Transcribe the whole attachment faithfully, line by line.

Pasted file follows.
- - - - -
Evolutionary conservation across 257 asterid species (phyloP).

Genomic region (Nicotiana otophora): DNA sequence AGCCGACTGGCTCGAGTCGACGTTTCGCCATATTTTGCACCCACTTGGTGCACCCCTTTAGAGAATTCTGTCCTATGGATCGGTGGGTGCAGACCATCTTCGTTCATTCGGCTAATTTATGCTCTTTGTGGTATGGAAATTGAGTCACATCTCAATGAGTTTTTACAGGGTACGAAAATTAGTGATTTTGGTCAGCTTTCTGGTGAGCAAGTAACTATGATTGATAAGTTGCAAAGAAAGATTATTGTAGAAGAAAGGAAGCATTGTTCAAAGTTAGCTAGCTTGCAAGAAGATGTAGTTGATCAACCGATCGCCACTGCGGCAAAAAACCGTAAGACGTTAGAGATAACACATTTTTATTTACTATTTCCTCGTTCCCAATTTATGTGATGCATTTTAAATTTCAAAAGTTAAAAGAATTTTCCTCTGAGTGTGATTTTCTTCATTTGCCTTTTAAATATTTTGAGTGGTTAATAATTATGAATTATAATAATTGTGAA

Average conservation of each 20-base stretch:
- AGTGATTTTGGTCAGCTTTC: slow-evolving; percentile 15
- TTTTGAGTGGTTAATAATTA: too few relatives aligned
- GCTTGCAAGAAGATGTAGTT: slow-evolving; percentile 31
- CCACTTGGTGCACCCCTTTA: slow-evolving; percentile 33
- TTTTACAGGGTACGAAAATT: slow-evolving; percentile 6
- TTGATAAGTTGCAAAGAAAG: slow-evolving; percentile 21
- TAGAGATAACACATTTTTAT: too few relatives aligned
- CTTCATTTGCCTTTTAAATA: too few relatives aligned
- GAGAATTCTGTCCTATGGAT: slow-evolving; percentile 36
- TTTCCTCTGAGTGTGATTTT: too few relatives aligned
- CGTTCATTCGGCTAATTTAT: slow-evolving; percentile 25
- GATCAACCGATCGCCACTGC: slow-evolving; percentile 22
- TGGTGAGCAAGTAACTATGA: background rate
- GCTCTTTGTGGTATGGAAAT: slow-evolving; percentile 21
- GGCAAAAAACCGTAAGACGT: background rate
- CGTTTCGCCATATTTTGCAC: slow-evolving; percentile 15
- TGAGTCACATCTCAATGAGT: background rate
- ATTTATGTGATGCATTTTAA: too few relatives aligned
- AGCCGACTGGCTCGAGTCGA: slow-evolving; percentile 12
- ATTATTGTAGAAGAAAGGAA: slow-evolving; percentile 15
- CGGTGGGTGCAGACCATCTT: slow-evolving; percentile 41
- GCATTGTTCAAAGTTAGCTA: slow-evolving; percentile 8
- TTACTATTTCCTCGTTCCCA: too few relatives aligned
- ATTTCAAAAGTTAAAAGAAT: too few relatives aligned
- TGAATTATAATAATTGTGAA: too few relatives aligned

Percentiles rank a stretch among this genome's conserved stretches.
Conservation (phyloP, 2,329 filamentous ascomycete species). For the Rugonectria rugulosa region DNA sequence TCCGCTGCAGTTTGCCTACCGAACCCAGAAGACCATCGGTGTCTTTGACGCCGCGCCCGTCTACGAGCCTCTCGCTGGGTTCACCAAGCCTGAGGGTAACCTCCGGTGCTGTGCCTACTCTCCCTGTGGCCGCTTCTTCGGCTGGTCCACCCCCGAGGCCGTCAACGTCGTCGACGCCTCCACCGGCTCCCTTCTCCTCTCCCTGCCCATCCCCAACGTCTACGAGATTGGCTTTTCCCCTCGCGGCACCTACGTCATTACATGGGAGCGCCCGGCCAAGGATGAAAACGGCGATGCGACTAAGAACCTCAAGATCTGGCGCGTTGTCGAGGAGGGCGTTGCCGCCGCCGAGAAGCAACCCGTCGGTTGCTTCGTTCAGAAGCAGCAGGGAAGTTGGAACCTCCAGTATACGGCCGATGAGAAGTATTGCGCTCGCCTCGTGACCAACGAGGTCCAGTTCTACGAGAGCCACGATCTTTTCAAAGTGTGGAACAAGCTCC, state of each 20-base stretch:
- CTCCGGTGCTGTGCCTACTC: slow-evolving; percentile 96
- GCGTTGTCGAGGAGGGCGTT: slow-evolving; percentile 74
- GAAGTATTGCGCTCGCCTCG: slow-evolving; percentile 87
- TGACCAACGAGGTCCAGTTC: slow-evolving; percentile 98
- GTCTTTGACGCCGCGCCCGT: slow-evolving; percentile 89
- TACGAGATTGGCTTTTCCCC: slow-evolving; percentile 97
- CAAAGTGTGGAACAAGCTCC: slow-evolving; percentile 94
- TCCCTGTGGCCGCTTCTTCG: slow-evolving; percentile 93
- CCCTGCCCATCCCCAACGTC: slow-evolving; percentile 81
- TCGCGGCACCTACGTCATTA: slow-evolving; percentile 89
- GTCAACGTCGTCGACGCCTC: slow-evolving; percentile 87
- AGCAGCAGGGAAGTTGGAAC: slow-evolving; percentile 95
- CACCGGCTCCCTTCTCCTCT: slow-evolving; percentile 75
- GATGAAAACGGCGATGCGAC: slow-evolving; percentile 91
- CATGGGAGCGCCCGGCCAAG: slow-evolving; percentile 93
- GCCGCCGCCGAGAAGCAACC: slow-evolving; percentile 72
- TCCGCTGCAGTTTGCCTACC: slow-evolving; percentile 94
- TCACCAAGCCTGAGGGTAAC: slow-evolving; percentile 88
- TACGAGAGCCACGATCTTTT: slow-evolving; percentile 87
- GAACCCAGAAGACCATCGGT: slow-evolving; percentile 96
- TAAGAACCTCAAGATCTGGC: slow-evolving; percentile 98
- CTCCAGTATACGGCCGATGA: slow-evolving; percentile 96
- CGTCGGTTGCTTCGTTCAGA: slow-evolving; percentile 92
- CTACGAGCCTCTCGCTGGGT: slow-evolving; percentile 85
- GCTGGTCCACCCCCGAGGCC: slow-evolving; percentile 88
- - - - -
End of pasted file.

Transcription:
Evolutionary conservation across 257 asterid species (phyloP).

Genomic region (Nicotiana otophora): DNA sequence AGCCGACTGGCTCGAGTCGACGTTTCGCCATATTTTGCACCCACTTGGTGCACCCCTTTAGAGAATTCTGTCCTATGGATCGGTGGGTGCAGACCATCTTCGTTCATTCGGCTAATTTATGCTCTTTGTGGTATGGAAATTGAGTCACATCTCAATGAGTTTTTACAGGGTACGAAAATTAGTGATTTTGGTCAGCTTTCTGGTGAGCAAGTAACTATGATTGATAAGTTGCAAAGAAAGATTATTGTAGAAGAAAGGAAGCATTGTTCAAAGTTAGCTAGCTTGCAAGAAGATGTAGTTGATCAACCGATCGCCACTGCGGCAAAAAACCGTAAGACGTTAGAGATAACACATTTTTATTTACTATTTCCTCGTTCCCAATTTATGTGATGCATTTTAAATTTCAAAAGTTAAAAGAATTTTCCTCTGAGTGTGATTTTCTTCATTTGCCTTTTAAATATTTTGAGTGGTTAATAATTATGAATTATAATAATTGTGAA

Average conservation of each 20-base stretch:
- AGTGATTTTGGTCAGCTTTC: slow-evolving; percentile 15
- TTTTGAGTGGTTAATAATTA: too few relatives aligned
- GCTTGCAAGAAGATGTAGTT: slow-evolving; percentile 31
- CCACTTGGTGCACCCCTTTA: slow-evolving; percentile 33
- TTTTACAGGGTACGAAAATT: slow-evolving; percentile 6
- TTGATAAGTTGCAAAGAAAG: slow-evolving; percentile 21
- TAGAGATAACACATTTTTAT: too few relatives aligned
- CTTCATTTGCCTTTTAAATA: too few relatives aligned
- GAGAATTCTGTCCTATGGAT: slow-evolving; percentile 36
- TTTCCTCTGAGTGTGATTTT: too few relatives aligned
- CGTTCATTCGGCTAATTTAT: slow-evolving; percentile 25
- GATCAACCGATCGCCACTGC: slow-evolving; percentile 22
- TGGTGAGCAAGTAACTATGA: background rate
- GCTCTTTGTGGTATGGAAAT: slow-evolving; percentile 21
- GGCAAAAAACCGTAAGACGT: background rate
- CGTTTCGCCATATTTTGCAC: slow-evolving; percentile 15
- TGAGTCACATCTCAATGAGT: background rate
- ATTTATGTGATGCATTTTAA: too few relatives aligned
- AGCCGACTGGCTCGAGTCGA: slow-evolving; percentile 12
- ATTATTGTAGAAGAAAGGAA: slow-evolving; percentile 15
- CGGTGGGTGCAGACCATCTT: slow-evolving; percentile 41
- GCATTGTTCAAAGTTAGCTA: slow-evolving; percentile 8
- TTACTATTTCCTCGTTCCCA: too few relatives aligned
- ATTTCAAAAGTTAAAAGAAT: too few relatives aligned
- TGAATTATAATAATTGTGAA: too few relatives aligned

Percentiles rank a stretch among this genome's conserved stretches.
Conservation (phyloP, 2,329 filamentous ascomycete species). For the Rugonectria rugulosa region DNA sequence TCCGCTGCAGTTTGCCTACCGAACCCAGAAGACCATCGGTGTCTTTGACGCCGCGCCCGTCTACGAGCCTCTCGCTGGGTTCACCAAGCCTGAGGGTAACCTCCGGTGCTGTGCCTACTCTCCCTGTGGCCGCTTCTTCGGCTGGTCCACCCCCGAGGCCGTCAACGTCGTCGACGCCTCCACCGGCTCCCTTCTCCTCTCCCTGCCCATCCCCAACGTCTACGAGATTGGCTTTTCCCCTCGCGGCACCTACGTCATTACATGGGAGCGCCCGGCCAAGGATGAAAACGGCGATGCGACTAAGAACCTCAAGATCTGGCGCGTTGTCGAGGAGGGCGTTGCCGCCGCCGAGAAGCAACCCGTCGGTTGCTTCGTTCAGAAGCAGCAGGGAAGTTGGAACCTCCAGTATACGGCCGATGAGAAGTATTGCGCTCGCCTCGTGACCAACGAGGTCCAGTTCTACGAGAGCCACGATCTTTTCAAAGTGTGGAACAAGCTCC, state of each 20-base stretch:
- CTCCGGTGCTGTGCCTACTC: slow-evolving; percentile 96
- GCGTTGTCGAGGAGGGCGTT: slow-evolving; percentile 74
- GAAGTATTGCGCTCGCCTCG: slow-evolving; percentile 87
- TGACCAACGAGGTCCAGTTC: slow-evolving; percentile 98
- GTCTTTGACGCCGCGCCCGT: slow-evolving; percentile 89
- TACGAGATTGGCTTTTCCCC: slow-evolving; percentile 97
- CAAAGTGTGGAACAAGCTCC: slow-evolving; percentile 94
- TCCCTGTGGCCGCTTCTTCG: slow-evolving; percentile 93
- CCCTGCCCATCCCCAACGTC: slow-evolving; percentile 81
- TCGCGGCACCTACGTCATTA: slow-evolving; percentile 89
- GTCAACGTCGTCGACGCCTC: slow-evolving; percentile 87
- AGCAGCAGGGAAGTTGGAAC: slow-evolving; percentile 95
- CACCGGCTCCCTTCTCCTCT: slow-evolving; percentile 75
- GATGAAAACGGCGATGCGAC: slow-evolving; percentile 91
- CATGGGAGCGCCCGGCCAAG: slow-evolving; percentile 93
- GCCGCCGCCGAGAAGCAACC: slow-evolving; percentile 72
- TCCGCTGCAGTTTGCCTACC: slow-evolving; percentile 94
- TCACCAAGCCTGAGGGTAAC: slow-evolving; percentile 88
- TACGAGAGCCACGATCTTTT: slow-evolving; percentile 87
- GAACCCAGAAGACCATCGGT: slow-evolving; percentile 96
- TAAGAACCTCAAGATCTGGC: slow-evolving; percentile 98
- CTCCAGTATACGGCCGATGA: slow-evolving; percentile 96
- CGTCGGTTGCTTCGTTCAGA: slow-evolving; percentile 92
- CTACGAGCCTCTCGCTGGGT: slow-evolving; percentile 85
- GCTGGTCCACCCCCGAGGCC: slow-evolving; percentile 88